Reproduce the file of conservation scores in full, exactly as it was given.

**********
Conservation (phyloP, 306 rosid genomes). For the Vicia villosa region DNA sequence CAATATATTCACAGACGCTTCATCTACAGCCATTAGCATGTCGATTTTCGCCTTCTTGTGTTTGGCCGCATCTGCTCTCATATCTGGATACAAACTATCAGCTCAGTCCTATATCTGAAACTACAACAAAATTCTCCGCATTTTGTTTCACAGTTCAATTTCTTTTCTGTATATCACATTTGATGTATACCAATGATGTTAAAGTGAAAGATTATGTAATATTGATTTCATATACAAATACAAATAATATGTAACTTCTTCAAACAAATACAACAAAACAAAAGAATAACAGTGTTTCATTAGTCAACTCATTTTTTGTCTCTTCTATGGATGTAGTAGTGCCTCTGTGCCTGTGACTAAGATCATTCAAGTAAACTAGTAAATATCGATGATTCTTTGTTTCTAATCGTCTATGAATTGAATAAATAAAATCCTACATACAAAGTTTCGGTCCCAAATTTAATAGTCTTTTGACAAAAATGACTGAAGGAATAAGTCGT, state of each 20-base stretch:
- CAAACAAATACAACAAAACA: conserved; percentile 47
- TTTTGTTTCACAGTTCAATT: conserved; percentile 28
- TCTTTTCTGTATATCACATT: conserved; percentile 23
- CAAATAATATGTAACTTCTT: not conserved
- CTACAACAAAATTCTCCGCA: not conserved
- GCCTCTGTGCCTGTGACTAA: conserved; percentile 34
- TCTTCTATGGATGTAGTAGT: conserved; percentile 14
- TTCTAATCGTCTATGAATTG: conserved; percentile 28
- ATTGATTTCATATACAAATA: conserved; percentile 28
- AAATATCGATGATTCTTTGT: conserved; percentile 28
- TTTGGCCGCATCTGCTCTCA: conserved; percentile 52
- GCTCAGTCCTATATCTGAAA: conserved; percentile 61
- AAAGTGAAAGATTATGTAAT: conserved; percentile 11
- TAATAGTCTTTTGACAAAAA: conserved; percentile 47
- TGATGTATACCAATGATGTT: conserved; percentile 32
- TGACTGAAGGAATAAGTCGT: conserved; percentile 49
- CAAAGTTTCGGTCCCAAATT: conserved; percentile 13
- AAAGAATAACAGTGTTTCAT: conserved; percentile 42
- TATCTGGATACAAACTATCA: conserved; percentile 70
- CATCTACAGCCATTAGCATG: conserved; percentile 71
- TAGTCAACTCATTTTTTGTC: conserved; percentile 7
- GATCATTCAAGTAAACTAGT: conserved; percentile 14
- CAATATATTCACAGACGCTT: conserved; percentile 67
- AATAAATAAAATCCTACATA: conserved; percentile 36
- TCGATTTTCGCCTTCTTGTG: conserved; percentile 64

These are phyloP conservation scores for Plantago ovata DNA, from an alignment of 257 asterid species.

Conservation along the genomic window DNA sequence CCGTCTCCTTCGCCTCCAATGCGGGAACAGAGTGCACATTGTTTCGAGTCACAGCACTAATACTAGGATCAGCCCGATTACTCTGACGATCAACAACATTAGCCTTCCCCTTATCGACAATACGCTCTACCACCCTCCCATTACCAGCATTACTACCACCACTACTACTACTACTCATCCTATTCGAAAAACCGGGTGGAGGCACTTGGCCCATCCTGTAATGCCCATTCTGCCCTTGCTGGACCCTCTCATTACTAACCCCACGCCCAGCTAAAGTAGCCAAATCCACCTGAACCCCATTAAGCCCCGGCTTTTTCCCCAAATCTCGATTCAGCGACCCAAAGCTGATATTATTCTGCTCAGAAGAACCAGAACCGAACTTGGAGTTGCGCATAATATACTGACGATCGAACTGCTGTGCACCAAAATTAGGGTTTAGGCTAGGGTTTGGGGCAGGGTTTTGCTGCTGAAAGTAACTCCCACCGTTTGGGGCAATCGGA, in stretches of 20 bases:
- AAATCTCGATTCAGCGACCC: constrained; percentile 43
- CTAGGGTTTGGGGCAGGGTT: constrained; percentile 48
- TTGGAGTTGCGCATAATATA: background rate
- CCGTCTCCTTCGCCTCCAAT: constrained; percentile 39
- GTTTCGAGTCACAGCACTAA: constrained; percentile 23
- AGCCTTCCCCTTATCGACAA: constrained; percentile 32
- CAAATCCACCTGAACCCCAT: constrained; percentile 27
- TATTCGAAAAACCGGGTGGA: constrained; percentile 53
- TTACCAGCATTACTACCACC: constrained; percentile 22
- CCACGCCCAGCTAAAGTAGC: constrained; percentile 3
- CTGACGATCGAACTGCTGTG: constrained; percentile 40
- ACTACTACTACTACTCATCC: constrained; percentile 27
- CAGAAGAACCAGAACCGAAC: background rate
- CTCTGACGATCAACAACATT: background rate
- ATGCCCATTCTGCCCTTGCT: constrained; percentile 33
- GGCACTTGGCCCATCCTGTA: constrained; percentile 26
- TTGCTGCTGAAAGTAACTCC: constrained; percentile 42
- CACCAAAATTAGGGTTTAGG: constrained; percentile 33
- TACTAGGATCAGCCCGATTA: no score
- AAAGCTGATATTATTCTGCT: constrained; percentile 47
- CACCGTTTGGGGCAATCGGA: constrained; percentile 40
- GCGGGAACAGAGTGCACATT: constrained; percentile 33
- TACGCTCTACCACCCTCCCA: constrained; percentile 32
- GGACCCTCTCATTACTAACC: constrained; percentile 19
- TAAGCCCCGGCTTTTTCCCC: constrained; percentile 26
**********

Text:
Conservation (phyloP, 306 rosid genomes). For the Vicia villosa region DNA sequence CAATATATTCACAGACGCTTCATCTACAGCCATTAGCATGTCGATTTTCGCCTTCTTGTGTTTGGCCGCATCTGCTCTCATATCTGGATACAAACTATCAGCTCAGTCCTATATCTGAAACTACAACAAAATTCTCCGCATTTTGTTTCACAGTTCAATTTCTTTTCTGTATATCACATTTGATGTATACCAATGATGTTAAAGTGAAAGATTATGTAATATTGATTTCATATACAAATACAAATAATATGTAACTTCTTCAAACAAATACAACAAAACAAAAGAATAACAGTGTTTCATTAGTCAACTCATTTTTTGTCTCTTCTATGGATGTAGTAGTGCCTCTGTGCCTGTGACTAAGATCATTCAAGTAAACTAGTAAATATCGATGATTCTTTGTTTCTAATCGTCTATGAATTGAATAAATAAAATCCTACATACAAAGTTTCGGTCCCAAATTTAATAGTCTTTTGACAAAAATGACTGAAGGAATAAGTCGT, state of each 20-base stretch:
- CAAACAAATACAACAAAACA: conserved; percentile 47
- TTTTGTTTCACAGTTCAATT: conserved; percentile 28
- TCTTTTCTGTATATCACATT: conserved; percentile 23
- CAAATAATATGTAACTTCTT: not conserved
- CTACAACAAAATTCTCCGCA: not conserved
- GCCTCTGTGCCTGTGACTAA: conserved; percentile 34
- TCTTCTATGGATGTAGTAGT: conserved; percentile 14
- TTCTAATCGTCTATGAATTG: conserved; percentile 28
- ATTGATTTCATATACAAATA: conserved; percentile 28
- AAATATCGATGATTCTTTGT: conserved; percentile 28
- TTTGGCCGCATCTGCTCTCA: conserved; percentile 52
- GCTCAGTCCTATATCTGAAA: conserved; percentile 61
- AAAGTGAAAGATTATGTAAT: conserved; percentile 11
- TAATAGTCTTTTGACAAAAA: conserved; percentile 47
- TGATGTATACCAATGATGTT: conserved; percentile 32
- TGACTGAAGGAATAAGTCGT: conserved; percentile 49
- CAAAGTTTCGGTCCCAAATT: conserved; percentile 13
- AAAGAATAACAGTGTTTCAT: conserved; percentile 42
- TATCTGGATACAAACTATCA: conserved; percentile 70
- CATCTACAGCCATTAGCATG: conserved; percentile 71
- TAGTCAACTCATTTTTTGTC: conserved; percentile 7
- GATCATTCAAGTAAACTAGT: conserved; percentile 14
- CAATATATTCACAGACGCTT: conserved; percentile 67
- AATAAATAAAATCCTACATA: conserved; percentile 36
- TCGATTTTCGCCTTCTTGTG: conserved; percentile 64

These are phyloP conservation scores for Plantago ovata DNA, from an alignment of 257 asterid species.

Conservation along the genomic window DNA sequence CCGTCTCCTTCGCCTCCAATGCGGGAACAGAGTGCACATTGTTTCGAGTCACAGCACTAATACTAGGATCAGCCCGATTACTCTGACGATCAACAACATTAGCCTTCCCCTTATCGACAATACGCTCTACCACCCTCCCATTACCAGCATTACTACCACCACTACTACTACTACTCATCCTATTCGAAAAACCGGGTGGAGGCACTTGGCCCATCCTGTAATGCCCATTCTGCCCTTGCTGGACCCTCTCATTACTAACCCCACGCCCAGCTAAAGTAGCCAAATCCACCTGAACCCCATTAAGCCCCGGCTTTTTCCCCAAATCTCGATTCAGCGACCCAAAGCTGATATTATTCTGCTCAGAAGAACCAGAACCGAACTTGGAGTTGCGCATAATATACTGACGATCGAACTGCTGTGCACCAAAATTAGGGTTTAGGCTAGGGTTTGGGGCAGGGTTTTGCTGCTGAAAGTAACTCCCACCGTTTGGGGCAATCGGA, in stretches of 20 bases:
- AAATCTCGATTCAGCGACCC: constrained; percentile 43
- CTAGGGTTTGGGGCAGGGTT: constrained; percentile 48
- TTGGAGTTGCGCATAATATA: background rate
- CCGTCTCCTTCGCCTCCAAT: constrained; percentile 39
- GTTTCGAGTCACAGCACTAA: constrained; percentile 23
- AGCCTTCCCCTTATCGACAA: constrained; percentile 32
- CAAATCCACCTGAACCCCAT: constrained; percentile 27
- TATTCGAAAAACCGGGTGGA: constrained; percentile 53
- TTACCAGCATTACTACCACC: constrained; percentile 22
- CCACGCCCAGCTAAAGTAGC: constrained; percentile 3
- CTGACGATCGAACTGCTGTG: constrained; percentile 40
- ACTACTACTACTACTCATCC: constrained; percentile 27
- CAGAAGAACCAGAACCGAAC: background rate
- CTCTGACGATCAACAACATT: background rate
- ATGCCCATTCTGCCCTTGCT: constrained; percentile 33
- GGCACTTGGCCCATCCTGTA: constrained; percentile 26
- TTGCTGCTGAAAGTAACTCC: constrained; percentile 42
- CACCAAAATTAGGGTTTAGG: constrained; percentile 33
- TACTAGGATCAGCCCGATTA: no score
- AAAGCTGATATTATTCTGCT: constrained; percentile 47
- CACCGTTTGGGGCAATCGGA: constrained; percentile 40
- GCGGGAACAGAGTGCACATT: constrained; percentile 33
- TACGCTCTACCACCCTCCCA: constrained; percentile 32
- GGACCCTCTCATTACTAACC: constrained; percentile 19
- TAAGCCCCGGCTTTTTCCCC: constrained; percentile 26